|Publication number||US3887762 A|
|Publication date||Jun 3, 1975|
|Filing date||Nov 20, 1972|
|Priority date||Jul 28, 1972|
|Publication number||US 3887762 A, US 3887762A, US-A-3887762, US3887762 A, US3887762A|
|Inventors||Ejiri Masakazu, Ikeda Sadahiro, Mese Michihiro, Uno Takeshi, Yoda Haruo|
|Original Assignee||Hitachi Ltd|
|Export Citation||BiBTeX, EndNote, RefMan|
|Patent Citations (8), Referenced by (58), Classifications (12)|
|External Links: USPTO, USPTO Assignment, Espacenet|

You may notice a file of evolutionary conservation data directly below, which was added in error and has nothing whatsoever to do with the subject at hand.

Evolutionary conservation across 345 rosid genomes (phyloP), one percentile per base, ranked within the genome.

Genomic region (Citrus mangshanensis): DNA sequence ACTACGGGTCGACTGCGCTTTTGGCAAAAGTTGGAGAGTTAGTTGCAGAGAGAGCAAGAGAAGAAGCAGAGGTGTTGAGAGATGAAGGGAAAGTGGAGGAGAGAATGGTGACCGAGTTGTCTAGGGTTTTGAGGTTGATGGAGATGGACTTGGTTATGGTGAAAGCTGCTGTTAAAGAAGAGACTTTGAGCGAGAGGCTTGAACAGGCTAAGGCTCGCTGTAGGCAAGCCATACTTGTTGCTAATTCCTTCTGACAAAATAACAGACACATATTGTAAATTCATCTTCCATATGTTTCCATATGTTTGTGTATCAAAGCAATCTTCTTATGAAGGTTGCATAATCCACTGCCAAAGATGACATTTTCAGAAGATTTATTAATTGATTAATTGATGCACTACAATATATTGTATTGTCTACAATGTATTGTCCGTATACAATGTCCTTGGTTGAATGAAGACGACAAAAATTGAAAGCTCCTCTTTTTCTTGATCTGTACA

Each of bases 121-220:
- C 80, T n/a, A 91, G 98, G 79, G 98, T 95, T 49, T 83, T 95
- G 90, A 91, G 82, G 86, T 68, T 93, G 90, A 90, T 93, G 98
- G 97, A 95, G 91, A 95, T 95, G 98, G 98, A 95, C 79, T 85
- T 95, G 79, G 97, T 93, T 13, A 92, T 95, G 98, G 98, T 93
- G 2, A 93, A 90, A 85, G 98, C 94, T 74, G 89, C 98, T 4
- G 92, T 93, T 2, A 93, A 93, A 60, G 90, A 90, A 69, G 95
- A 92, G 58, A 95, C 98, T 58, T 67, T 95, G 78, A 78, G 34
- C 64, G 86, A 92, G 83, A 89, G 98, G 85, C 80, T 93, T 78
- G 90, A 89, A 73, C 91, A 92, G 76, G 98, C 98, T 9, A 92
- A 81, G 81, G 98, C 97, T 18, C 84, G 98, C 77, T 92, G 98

United States Patent Uno et a1. 1 1 June 3, 1975 [5 1 INSPECTION EQUIPMENT FOR $521,241 7/1970 Rumble l78/D1G. 3 DETECT G AND EXTRACTING SMALL 3,624,606 11/1971 Le Fevrew 340/1463 AG 3,653,014 3/1972 List i 4 178/D1G. 3
PORTION INCLUDED IN PATTERN 3,700,797 10/1972 Wemikofi' 178/DlG, 3
 Inventors: Takeshi Uno, Sayama; Haruo Yoda, 3,7 6,784 7/1973 Oosterhout 178/68 Hachioji' Masakazu Ejiri Morton v.
Tokorosawa', Michihiro Mese, Kokubunji; Sadahiro lkeda, Tachikawa, all of Japan Assignee: Hitachi, Ltd., Japan Filed: Nov. 20, 1972 Appl. No.: 307,870